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ashvin
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2019/12/11 06:21:52 (permalink)
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controller dsPIC33F family controller

hello,
i have used a controller dsPIC33FJ16GS504 for my project purpose but when i search example code in which i found adc conversion value is in range from 0 to 1023 (for 10-ADC used) but after completing that they convert data into particular format like Q15 format or Q14 format.
my question is that why used different format like Q15, Q14 and how to converter in this format.   
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    Gort2015
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    Re: controller dsPIC33F family controller 2019/12/19 10:37:58 (permalink)
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    Q1.15 is a fixed point number format that works with numbers less than 1. ie. a fraction of 1.

    MPLab X playing up, bug in your code? Nevermind, Star Trek:Discovery will be with us soon.
    https://www.youtube.com/watch?v=Iu1qa8N2ID0
    + ST:Continues, "What Ships are Made for", Q's back.
    #2
    Bob White
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    Re: controller dsPIC33F family controller 2019/12/19 11:08:31 (permalink)
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    The advantage to the Q format is that if you multiply two numbers there is never any overflow.  Multiplying two 16 bit Q-numbers still gives you a 32 bit result, but the accuracy lost when when the lower 16 bits are dropped to make a new 16 bit value is minimized.
     
    You can think to conversion to Q format as a scaling or normalizing operation.  It is up to you to keep track of the scale or normalization factors.

    Here is a link the Wikipeda article on Q format numbers:

    https://en.wikipedia.org/wiki/Q_(number_format)
    #3
    NorthGuy
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    Re: controller dsPIC33F family controller 2019/12/19 13:57:21 (permalink)
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    You can re-configure ADC (with ADCON1.FORM) to produce results in Q15 format directly, so there's no need to convert.
    #4
    ashvin
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    Re: controller dsPIC33F family controller 2019/12/20 05:11:57 (permalink)
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    ok! as per your discussion it is a Q- fixed point format is right but my question is that i studied one example in code like that
    my ADC is 10 bit so its buffer register store value up to 1023
    example,
    an0 = ADCBUF0;    // 10-bits register so value is up to 1023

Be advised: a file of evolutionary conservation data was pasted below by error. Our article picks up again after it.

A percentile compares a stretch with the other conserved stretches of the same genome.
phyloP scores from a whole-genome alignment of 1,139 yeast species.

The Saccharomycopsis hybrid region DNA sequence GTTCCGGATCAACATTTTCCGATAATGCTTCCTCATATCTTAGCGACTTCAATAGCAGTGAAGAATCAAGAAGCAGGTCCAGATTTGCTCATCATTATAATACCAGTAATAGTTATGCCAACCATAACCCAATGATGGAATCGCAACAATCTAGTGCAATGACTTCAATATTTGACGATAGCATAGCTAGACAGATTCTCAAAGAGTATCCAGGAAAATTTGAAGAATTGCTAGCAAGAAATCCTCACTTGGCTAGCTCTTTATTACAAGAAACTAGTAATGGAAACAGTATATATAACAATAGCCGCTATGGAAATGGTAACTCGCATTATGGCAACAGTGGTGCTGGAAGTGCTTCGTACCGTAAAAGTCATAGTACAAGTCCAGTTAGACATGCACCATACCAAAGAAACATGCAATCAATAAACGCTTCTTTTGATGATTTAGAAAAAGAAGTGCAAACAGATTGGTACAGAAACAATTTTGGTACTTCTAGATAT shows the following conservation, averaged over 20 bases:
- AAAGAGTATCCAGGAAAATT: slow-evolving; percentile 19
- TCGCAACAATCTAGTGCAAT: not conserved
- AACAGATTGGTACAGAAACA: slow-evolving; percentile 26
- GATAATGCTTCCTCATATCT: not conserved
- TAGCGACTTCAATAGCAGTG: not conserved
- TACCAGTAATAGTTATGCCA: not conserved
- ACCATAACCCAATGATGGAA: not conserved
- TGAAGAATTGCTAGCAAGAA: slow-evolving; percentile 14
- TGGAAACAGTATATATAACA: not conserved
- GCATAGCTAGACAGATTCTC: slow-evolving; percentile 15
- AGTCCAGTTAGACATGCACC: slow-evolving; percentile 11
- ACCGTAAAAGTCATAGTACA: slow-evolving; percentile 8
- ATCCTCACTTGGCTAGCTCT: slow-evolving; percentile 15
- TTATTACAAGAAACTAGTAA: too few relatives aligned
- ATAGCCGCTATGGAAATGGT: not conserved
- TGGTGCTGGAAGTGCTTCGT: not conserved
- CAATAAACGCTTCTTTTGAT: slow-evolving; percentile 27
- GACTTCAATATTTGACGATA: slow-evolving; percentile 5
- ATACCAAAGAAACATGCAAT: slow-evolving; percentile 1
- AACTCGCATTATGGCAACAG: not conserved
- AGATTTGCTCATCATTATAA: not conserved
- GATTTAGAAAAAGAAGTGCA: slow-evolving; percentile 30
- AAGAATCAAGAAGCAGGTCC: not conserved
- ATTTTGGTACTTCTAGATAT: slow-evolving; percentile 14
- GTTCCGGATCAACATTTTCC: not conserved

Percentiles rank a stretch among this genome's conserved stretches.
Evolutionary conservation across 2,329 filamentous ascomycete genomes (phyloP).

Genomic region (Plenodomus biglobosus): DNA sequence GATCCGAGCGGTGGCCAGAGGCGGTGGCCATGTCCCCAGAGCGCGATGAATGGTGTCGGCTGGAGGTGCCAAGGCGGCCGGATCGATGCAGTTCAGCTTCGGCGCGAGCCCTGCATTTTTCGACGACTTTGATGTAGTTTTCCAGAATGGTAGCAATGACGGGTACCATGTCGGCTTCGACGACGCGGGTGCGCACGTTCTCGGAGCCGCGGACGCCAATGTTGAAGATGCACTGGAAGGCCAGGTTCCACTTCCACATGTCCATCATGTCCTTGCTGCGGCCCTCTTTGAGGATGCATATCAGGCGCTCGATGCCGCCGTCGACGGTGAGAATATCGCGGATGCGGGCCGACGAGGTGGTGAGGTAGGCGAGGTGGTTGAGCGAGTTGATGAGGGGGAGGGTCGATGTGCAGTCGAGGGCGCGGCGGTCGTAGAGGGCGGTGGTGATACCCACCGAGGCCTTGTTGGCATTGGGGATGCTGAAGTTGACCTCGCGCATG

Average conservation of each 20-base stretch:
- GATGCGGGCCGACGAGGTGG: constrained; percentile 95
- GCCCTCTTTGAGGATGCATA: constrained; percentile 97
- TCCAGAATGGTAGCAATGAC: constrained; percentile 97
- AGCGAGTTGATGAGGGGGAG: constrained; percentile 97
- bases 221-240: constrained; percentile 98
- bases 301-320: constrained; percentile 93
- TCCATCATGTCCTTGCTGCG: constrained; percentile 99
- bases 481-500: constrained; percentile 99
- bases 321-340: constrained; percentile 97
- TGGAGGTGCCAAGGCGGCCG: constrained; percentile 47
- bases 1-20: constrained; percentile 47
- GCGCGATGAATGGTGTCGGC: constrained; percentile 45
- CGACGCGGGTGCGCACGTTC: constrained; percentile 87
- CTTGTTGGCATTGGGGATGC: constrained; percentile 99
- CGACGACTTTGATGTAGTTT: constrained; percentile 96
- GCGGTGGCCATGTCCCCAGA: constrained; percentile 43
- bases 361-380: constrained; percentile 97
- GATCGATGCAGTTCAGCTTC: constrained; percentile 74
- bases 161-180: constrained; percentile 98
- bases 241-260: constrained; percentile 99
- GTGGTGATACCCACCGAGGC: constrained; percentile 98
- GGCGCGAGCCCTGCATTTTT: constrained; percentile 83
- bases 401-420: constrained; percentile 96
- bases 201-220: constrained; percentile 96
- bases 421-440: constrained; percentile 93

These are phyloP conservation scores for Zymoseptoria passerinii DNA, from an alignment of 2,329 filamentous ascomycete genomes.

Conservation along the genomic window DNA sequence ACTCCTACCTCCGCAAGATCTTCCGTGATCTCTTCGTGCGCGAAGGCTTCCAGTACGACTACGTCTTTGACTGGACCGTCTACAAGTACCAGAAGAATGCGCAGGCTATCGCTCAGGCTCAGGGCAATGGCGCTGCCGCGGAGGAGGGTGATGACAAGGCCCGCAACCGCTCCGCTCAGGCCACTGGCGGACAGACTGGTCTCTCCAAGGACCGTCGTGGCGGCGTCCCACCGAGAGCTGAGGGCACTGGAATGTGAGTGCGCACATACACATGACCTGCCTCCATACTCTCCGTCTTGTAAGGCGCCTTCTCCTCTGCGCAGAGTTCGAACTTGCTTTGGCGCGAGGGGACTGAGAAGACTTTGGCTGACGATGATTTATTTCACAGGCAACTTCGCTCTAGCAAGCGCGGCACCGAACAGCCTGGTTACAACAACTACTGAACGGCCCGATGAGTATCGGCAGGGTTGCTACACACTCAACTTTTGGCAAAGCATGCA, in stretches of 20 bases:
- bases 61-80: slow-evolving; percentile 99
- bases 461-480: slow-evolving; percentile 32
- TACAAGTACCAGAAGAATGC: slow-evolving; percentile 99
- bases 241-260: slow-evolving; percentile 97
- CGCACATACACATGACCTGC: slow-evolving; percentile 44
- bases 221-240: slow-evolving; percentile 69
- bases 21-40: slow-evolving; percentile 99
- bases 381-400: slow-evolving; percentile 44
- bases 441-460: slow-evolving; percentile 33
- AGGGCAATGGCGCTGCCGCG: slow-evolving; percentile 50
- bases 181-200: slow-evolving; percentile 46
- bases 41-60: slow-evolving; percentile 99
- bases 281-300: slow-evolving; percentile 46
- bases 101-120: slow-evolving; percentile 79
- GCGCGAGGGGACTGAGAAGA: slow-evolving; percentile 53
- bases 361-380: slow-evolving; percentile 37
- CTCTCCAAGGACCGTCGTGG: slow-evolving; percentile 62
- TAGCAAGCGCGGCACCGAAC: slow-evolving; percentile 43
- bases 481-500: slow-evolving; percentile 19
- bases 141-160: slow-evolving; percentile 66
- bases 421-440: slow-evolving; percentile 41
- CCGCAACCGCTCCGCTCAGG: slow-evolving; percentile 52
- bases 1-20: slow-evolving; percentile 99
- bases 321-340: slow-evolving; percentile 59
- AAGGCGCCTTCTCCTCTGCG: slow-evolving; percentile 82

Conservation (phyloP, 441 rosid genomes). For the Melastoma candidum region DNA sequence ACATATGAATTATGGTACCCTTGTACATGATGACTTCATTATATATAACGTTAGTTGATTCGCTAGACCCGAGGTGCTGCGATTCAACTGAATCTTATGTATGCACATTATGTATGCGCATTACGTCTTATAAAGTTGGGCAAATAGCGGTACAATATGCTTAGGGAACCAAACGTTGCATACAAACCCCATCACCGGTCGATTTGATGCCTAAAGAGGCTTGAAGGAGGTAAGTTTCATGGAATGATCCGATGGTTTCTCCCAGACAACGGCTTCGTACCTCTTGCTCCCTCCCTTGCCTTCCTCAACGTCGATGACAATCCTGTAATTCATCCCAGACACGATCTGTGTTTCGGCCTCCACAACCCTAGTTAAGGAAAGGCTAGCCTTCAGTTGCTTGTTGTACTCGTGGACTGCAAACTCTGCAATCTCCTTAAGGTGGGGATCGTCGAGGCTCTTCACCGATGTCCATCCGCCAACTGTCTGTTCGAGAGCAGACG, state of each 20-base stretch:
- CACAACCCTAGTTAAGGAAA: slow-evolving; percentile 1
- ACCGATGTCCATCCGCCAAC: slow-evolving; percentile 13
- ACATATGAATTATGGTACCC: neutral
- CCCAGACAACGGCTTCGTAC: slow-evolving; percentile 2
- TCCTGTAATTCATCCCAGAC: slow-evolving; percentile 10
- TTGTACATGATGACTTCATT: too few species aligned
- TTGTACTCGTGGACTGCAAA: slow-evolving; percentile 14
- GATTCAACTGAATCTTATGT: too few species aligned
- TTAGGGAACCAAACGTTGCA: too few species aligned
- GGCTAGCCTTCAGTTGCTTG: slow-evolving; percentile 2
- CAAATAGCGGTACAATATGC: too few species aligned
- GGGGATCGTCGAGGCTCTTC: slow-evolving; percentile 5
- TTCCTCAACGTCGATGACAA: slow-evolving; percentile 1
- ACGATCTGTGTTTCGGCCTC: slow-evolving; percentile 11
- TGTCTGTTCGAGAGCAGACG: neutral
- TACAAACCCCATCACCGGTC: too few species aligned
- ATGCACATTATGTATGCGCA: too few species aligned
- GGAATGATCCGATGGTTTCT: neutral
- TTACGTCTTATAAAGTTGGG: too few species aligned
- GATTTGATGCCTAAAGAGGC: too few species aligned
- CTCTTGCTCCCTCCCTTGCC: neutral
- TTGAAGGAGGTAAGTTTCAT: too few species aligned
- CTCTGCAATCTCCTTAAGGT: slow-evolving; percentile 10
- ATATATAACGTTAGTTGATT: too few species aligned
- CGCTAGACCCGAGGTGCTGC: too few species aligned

but in given code for some application
    they write as below and said that it is a format of Q15
    an0 = ADCBUF0 << 5;
     
    now, my question is that way its called Q15 format and they also convert into Q14 format
    how to converter Q14 format
    example
    an0 is Q15 format as per above example
    now an1 is in Q14 format how its possible..... or why do that way
    an1 = ((ADCBUF1 << 5) - an0);
    #5
    Gort2015
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    Re: controller dsPIC33F family controller 2019/12/20 10:10:39 (permalink)
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    The proper name is Q1.15 (1bit for sign, 15 bits for the fraction)
    It represents numbers approx.
    0.11 bin to 0.75 dec
     
    post edited by Gort2015 - 2019/12/20 10:12:06

    MPLab X playing up, bug in your code? Nevermind, Star Trek:Discovery will be with us soon.
    https://www.youtube.com/watch?v=Iu1qa8N2ID0
    + ST:Continues, "What Ships are Made for", Q's back.
    #6
    Gort2015
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    Re: controller dsPIC33F family controller 2019/12/20 10:23:40 (permalink)
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    Some chips support Q1.128 to get better accuracy, it is still an approximation.
     
    if you read a value of 511 from analogue and the voltage was 5v then 0.5.
     
    To make that a Q1.15 number:
     
    (1 << 14) * ((511 + 1) / 1024)
    0.1 bin
    0.100,0000:0000,0000
     
    Probably where you saw 14.

    MPLab X playing up, bug in your code? Nevermind, Star Trek:Discovery will be with us soon.
    https://www.youtube.com/watch?v=Iu1qa8N2ID0
    + ST:Continues, "What Ships are Made for", Q's back.
    #7
    crosland
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    Re: controller dsPIC33F family controller 2019/12/20 11:09:22 (permalink)
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    Gort2015
    The proper name is Q1.15 (1bit for sign, 15 bits for the fraction)

    That depends. Qx.y can also mean x integer bits and y fractional bits
    #8
    Gort2015
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    Re: controller dsPIC33F family controller 2019/12/20 13:23:29 (permalink)
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    If using a dspic then it will be Q1.15 or Q1.31 when using the specific h/w registers and instructions.
     

    MPLab X playing up, bug in your code? Nevermind, Star Trek:Discovery will be with us soon.
    https://www.youtube.com/watch?v=Iu1qa8N2ID0
    + ST:Continues, "What Ships are Made for", Q's back.
    #9
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